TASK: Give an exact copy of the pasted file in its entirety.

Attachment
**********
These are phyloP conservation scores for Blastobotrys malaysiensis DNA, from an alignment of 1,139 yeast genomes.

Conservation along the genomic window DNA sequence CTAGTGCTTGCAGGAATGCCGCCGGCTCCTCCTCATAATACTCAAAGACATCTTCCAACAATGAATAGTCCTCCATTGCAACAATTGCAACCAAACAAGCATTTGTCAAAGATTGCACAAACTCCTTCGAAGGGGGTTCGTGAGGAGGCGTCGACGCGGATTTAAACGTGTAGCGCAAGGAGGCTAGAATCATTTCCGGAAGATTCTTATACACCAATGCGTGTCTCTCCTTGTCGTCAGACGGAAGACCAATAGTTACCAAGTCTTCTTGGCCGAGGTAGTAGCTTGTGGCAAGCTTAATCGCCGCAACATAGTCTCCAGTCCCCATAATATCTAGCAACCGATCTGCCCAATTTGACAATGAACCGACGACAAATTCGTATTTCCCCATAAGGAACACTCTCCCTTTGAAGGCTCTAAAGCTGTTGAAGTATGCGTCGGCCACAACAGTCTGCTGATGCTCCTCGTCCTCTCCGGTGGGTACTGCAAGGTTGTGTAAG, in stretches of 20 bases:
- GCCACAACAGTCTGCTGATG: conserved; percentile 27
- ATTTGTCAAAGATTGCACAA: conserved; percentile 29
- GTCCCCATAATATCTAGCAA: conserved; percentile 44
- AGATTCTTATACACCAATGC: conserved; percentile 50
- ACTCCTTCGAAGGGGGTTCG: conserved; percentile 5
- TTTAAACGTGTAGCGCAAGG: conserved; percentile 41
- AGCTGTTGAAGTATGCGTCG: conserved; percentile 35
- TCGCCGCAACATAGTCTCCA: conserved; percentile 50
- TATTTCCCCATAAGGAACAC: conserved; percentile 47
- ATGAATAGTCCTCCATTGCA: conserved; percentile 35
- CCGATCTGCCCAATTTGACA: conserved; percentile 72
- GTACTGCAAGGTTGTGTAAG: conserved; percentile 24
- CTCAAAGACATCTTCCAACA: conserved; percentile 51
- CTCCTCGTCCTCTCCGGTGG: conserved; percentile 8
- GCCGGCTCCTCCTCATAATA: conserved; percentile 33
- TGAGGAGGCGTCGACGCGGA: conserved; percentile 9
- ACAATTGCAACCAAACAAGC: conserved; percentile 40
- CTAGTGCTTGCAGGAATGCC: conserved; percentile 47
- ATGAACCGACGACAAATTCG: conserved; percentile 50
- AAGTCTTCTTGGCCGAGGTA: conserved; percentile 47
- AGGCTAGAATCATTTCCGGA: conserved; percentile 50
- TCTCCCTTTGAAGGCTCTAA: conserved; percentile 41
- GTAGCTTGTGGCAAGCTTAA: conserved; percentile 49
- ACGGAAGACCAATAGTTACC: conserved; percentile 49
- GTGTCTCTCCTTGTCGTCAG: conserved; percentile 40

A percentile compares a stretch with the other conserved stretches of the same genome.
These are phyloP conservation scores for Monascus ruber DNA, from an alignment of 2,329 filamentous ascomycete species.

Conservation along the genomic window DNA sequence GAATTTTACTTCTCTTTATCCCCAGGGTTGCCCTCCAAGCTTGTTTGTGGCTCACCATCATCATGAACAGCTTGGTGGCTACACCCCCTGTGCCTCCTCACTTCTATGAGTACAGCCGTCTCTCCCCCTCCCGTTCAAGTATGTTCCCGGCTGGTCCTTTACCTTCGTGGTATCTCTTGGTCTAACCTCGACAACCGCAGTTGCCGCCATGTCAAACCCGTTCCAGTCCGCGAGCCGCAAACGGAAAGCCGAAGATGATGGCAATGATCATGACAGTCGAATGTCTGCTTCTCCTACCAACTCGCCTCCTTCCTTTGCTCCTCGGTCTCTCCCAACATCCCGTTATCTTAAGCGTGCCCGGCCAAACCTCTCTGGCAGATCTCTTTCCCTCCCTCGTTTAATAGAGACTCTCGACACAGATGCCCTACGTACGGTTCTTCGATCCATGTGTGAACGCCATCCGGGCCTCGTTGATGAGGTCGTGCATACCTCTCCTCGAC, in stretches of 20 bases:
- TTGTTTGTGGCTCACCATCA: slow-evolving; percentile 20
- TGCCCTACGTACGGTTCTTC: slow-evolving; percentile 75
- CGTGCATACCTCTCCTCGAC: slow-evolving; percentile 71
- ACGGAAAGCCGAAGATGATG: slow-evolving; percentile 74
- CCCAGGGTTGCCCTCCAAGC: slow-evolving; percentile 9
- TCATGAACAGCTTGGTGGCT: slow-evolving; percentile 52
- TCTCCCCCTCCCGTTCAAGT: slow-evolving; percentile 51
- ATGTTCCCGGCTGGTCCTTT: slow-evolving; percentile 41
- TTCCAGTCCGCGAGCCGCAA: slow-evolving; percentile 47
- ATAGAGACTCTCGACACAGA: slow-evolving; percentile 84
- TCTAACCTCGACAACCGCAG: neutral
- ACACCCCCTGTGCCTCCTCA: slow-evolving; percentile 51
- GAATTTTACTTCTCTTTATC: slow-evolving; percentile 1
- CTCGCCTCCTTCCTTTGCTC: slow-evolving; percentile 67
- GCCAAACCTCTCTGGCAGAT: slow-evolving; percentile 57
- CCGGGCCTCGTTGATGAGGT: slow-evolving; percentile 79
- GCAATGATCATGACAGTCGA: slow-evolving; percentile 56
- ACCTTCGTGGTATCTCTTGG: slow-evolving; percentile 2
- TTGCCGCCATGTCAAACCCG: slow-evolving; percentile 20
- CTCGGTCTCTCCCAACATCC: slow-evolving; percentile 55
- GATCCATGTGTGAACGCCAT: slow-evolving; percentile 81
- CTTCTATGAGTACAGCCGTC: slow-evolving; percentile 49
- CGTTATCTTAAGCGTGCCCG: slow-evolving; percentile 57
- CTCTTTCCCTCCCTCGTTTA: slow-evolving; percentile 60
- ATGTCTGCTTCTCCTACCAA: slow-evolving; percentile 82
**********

These are phyloP conservation scores for Blastobotrys malaysiensis DNA, from an alignment of 1,139 yeast genomes.

Conservation along the genomic window DNA sequence CTAGTGCTTGCAGGAATGCCGCCGGCTCCTCCTCATAATACTCAAAGACATCTTCCAACAATGAATAGTCCTCCATTGCAACAATTGCAACCAAACAAGCATTTGTCAAAGATTGCACAAACTCCTTCGAAGGGGGTTCGTGAGGAGGCGTCGACGCGGATTTAAACGTGTAGCGCAAGGAGGCTAGAATCATTTCCGGAAGATTCTTATACACCAATGCGTGTCTCTCCTTGTCGTCAGACGGAAGACCAATAGTTACCAAGTCTTCTTGGCCGAGGTAGTAGCTTGTGGCAAGCTTAATCGCCGCAACATAGTCTCCAGTCCCCATAATATCTAGCAACCGATCTGCCCAATTTGACAATGAACCGACGACAAATTCGTATTTCCCCATAAGGAACACTCTCCCTTTGAAGGCTCTAAAGCTGTTGAAGTATGCGTCGGCCACAACAGTCTGCTGATGCTCCTCGTCCTCTCCGGTGGGTACTGCAAGGTTGTGTAAG, in stretches of 20 bases:
- GCCACAACAGTCTGCTGATG: conserved; percentile 27
- ATTTGTCAAAGATTGCACAA: conserved; percentile 29
- GTCCCCATAATATCTAGCAA: conserved; percentile 44
- AGATTCTTATACACCAATGC: conserved; percentile 50
- ACTCCTTCGAAGGGGGTTCG: conserved; percentile 5
- TTTAAACGTGTAGCGCAAGG: conserved; percentile 41
- AGCTGTTGAAGTATGCGTCG: conserved; percentile 35
- TCGCCGCAACATAGTCTCCA: conserved; percentile 50
- TATTTCCCCATAAGGAACAC: conserved; percentile 47
- ATGAATAGTCCTCCATTGCA: conserved; percentile 35
- CCGATCTGCCCAATTTGACA: conserved; percentile 72
- GTACTGCAAGGTTGTGTAAG: conserved; percentile 24
- CTCAAAGACATCTTCCAACA: conserved; percentile 51
- CTCCTCGTCCTCTCCGGTGG: conserved; percentile 8
- GCCGGCTCCTCCTCATAATA: conserved; percentile 33
- TGAGGAGGCGTCGACGCGGA: conserved; percentile 9
- ACAATTGCAACCAAACAAGC: conserved; percentile 40
- CTAGTGCTTGCAGGAATGCC: conserved; percentile 47
- ATGAACCGACGACAAATTCG: conserved; percentile 50
- AAGTCTTCTTGGCCGAGGTA: conserved; percentile 47
- AGGCTAGAATCATTTCCGGA: conserved; percentile 50
- TCTCCCTTTGAAGGCTCTAA: conserved; percentile 41
- GTAGCTTGTGGCAAGCTTAA: conserved; percentile 49
- ACGGAAGACCAATAGTTACC: conserved; percentile 49
- GTGTCTCTCCTTGTCGTCAG: conserved; percentile 40

A percentile compares a stretch with the other conserved stretches of the same genome.
These are phyloP conservation scores for Monascus ruber DNA, from an alignment of 2,329 filamentous ascomycete species.

Conservation along the genomic window DNA sequence GAATTTTACTTCTCTTTATCCCCAGGGTTGCCCTCCAAGCTTGTTTGTGGCTCACCATCATCATGAACAGCTTGGTGGCTACACCCCCTGTGCCTCCTCACTTCTATGAGTACAGCCGTCTCTCCCCCTCCCGTTCAAGTATGTTCCCGGCTGGTCCTTTACCTTCGTGGTATCTCTTGGTCTAACCTCGACAACCGCAGTTGCCGCCATGTCAAACCCGTTCCAGTCCGCGAGCCGCAAACGGAAAGCCGAAGATGATGGCAATGATCATGACAGTCGAATGTCTGCTTCTCCTACCAACTCGCCTCCTTCCTTTGCTCCTCGGTCTCTCCCAACATCCCGTTATCTTAAGCGTGCCCGGCCAAACCTCTCTGGCAGATCTCTTTCCCTCCCTCGTTTAATAGAGACTCTCGACACAGATGCCCTACGTACGGTTCTTCGATCCATGTGTGAACGCCATCCGGGCCTCGTTGATGAGGTCGTGCATACCTCTCCTCGAC, in stretches of 20 bases:
- TTGTTTGTGGCTCACCATCA: slow-evolving; percentile 20
- TGCCCTACGTACGGTTCTTC: slow-evolving; percentile 75
- CGTGCATACCTCTCCTCGAC: slow-evolving; percentile 71
- ACGGAAAGCCGAAGATGATG: slow-evolving; percentile 74
- CCCAGGGTTGCCCTCCAAGC: slow-evolving; percentile 9
- TCATGAACAGCTTGGTGGCT: slow-evolving; percentile 52
- TCTCCCCCTCCCGTTCAAGT: slow-evolving; percentile 51
- ATGTTCCCGGCTGGTCCTTT: slow-evolving; percentile 41
- TTCCAGTCCGCGAGCCGCAA: slow-evolving; percentile 47
- ATAGAGACTCTCGACACAGA: slow-evolving; percentile 84
- TCTAACCTCGACAACCGCAG: neutral
- ACACCCCCTGTGCCTCCTCA: slow-evolving; percentile 51
- GAATTTTACTTCTCTTTATC: slow-evolving; percentile 1
- CTCGCCTCCTTCCTTTGCTC: slow-evolving; percentile 67
- GCCAAACCTCTCTGGCAGAT: slow-evolving; percentile 57
- CCGGGCCTCGTTGATGAGGT: slow-evolving; percentile 79
- GCAATGATCATGACAGTCGA: slow-evolving; percentile 56
- ACCTTCGTGGTATCTCTTGG: slow-evolving; percentile 2
- TTGCCGCCATGTCAAACCCG: slow-evolving; percentile 20
- CTCGGTCTCTCCCAACATCC: slow-evolving; percentile 55
- GATCCATGTGTGAACGCCAT: slow-evolving; percentile 81
- CTTCTATGAGTACAGCCGTC: slow-evolving; percentile 49
- CGTTATCTTAAGCGTGCCCG: slow-evolving; percentile 57
- CTCTTTCCCTCCCTCGTTTA: slow-evolving; percentile 60
- ATGTCTGCTTCTCCTACCAA: slow-evolving; percentile 82